What’s the yield curve? Why is it important? What does it mean?
The US Treasury yields inverted; it was all over the news, but why? A yield curve represents yields of fixed-income instruments across various maturities. It plots the yield on issued treasury securities. Treasury securities are bonds or Treasury Bills issued by the government to raise funds.
The government can borrow for 91 days by issuing securities called Treasury Bills. The government can also borrow for more than 12 months by issuing Bonds securities. Securities like bonds pay a coupon, representing the fee or compensation earned by the lender of cash to the Government. The yield is the return earned from owning that security; the coupon paid is divided by the security price. Thus, a two-year FG Bond that costs N100 and pays a 5% coupon will yield 0.5% (5/100).
A yield curve like diagram 1 below will plot the duration of the issued security on the X-axis. Thus, we see the tenors from zero to twenty years. The Y-Axis measured the percentage yield from 2% to 14%.
Diagram 1: The Nigerian Yield Curve March 2022
The yield curve maps the relationship between duration and yields earned. The general rule is simple; the unforeseen volatility if you lend money out for one year, is less than the unseen volatility of five years. This means that you, the lender, should demand a higher rate of interest from the borrower, in this case, a higher coupon payment.
A normal yield curve will thus have an upward slopping curve look to it. See figure 21. Indicating that the yield on a two-year bond is less than the Interest rates paid on a five-year bond yield. In an economy, if borrowers are optimistic about their economic prospects, they will borrow to invest in capital projects and expand their operations. This demand for longer-term funds to invest leads to higher interest rates demanded by the lenders; thus, the curve steepens as rates rise on longer-dated instruments.
However, the reverse occurs when investors have doubts about the economic future. Perhaps a covid 19 infection will paralyze trade and commerce, leading to businesses scaling back investments and spending. This fall in spending translates to less demand for credit to expand operations; this fall in demand for credit will cause interest rates to fall especially longer-term interest rates. Thus, the graph will gradually become flat, meaning short term rates are at par with long term rates. A flat curve is also an inflexion point. Economic activity can pick up, and rates begin to rise again, steeping the yield curve again, or economic activity falls.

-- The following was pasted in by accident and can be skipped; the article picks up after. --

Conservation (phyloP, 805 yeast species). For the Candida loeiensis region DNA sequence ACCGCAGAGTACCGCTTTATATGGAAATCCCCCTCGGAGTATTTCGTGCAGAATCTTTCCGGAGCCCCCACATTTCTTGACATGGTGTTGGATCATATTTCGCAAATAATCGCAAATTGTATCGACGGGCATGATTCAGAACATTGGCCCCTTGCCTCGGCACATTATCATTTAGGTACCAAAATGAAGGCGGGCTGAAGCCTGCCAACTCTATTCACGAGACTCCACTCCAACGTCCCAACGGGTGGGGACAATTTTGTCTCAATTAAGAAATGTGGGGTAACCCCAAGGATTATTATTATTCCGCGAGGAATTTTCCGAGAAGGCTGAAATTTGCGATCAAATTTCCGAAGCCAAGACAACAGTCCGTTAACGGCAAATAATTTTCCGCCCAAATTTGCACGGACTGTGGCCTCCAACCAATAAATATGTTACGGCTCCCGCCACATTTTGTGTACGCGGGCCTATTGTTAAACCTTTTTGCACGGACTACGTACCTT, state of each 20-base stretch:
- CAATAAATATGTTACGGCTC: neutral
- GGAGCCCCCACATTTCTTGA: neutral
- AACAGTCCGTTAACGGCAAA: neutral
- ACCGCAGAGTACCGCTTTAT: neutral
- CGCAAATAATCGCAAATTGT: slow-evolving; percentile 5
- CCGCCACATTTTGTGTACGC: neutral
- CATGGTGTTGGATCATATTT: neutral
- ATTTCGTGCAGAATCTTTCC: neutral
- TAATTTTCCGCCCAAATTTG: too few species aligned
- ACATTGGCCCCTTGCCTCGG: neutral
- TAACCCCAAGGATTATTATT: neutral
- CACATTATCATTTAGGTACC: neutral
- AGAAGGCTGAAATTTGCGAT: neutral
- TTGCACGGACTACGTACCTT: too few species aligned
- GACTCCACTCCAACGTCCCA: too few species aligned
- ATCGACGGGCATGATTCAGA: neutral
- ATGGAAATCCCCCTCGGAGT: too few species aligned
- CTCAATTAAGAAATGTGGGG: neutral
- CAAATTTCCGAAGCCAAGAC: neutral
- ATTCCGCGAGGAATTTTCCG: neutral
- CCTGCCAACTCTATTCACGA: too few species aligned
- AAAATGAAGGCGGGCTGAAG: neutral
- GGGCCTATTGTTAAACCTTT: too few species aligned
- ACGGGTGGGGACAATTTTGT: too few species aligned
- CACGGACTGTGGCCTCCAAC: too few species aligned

From a flat rate position, if the outlook for economic activity becomes more pessimistic, the investors will completely abandon borrowing money to invest. This expectation of a decline in longer-term interests is thus reflected in the longer-term bond yield, like the ten years being lower than the shorter-term 2-year bond yield.
An inverted is thus abnormal and signals to the market that economic activity will decline. Remember, correlation is not causation, The yield curve itself does not cause a recession but in the US, an inverted curve has preceded the last eight recessions since 1969 and the yield curve has inverted before each recession in the past fifty years. If we take the US today as an example, the yield on the 10-year benchmark note fell below that of the two-year note on Tuesday the 29th of 2022; this is in an environment where the Federal Reserve is raising rates in the economy, but the US economy still looking for workers to fill open slots estimated at 5m above the number of workers in America seeking jobs. High jobs and recessions do not mix. Still, an inversion indicates weaker growth ahead.
If there is no correlation between yield curves and recession, why is it an important event to note? An inversion is an early warning indicator that the economy sees trouble ahead. It also means companies will see shorter-term borrowing costs for working capital rise as shorter-term rates go up. These added costs cramp consumption and, ultimately, economic activity, which is never good. Also, intermediary lenders that borrow and lend out will see their margins squeezed.
For borrowers, the cost of credit on credit cards and auto loans will rise. it’s good to advise to pay down open lines of credit, especially shorter lines and check to ensure all Adjustable-Rate instruments can be refinanced, meaning you take a new loan to pay off into a longer fixed term.
What to invest during an inversion?
During a yield curve invasion, the keyword is quality and duration. Since risky long-dated assets will pay the same or lower yield than less risky assets, then seek to invest in the short term, high-grade securities like Treasury Inflation-Protected Securities (TIPS). TIPS traditionally offer a lower return for less volatility, but they become a preferred destination because the risk premium is absent in an inverted curve environment. Avoid long-dated securities and growth stocks that finance their expansion by high gearing, meaning excessive borrowing.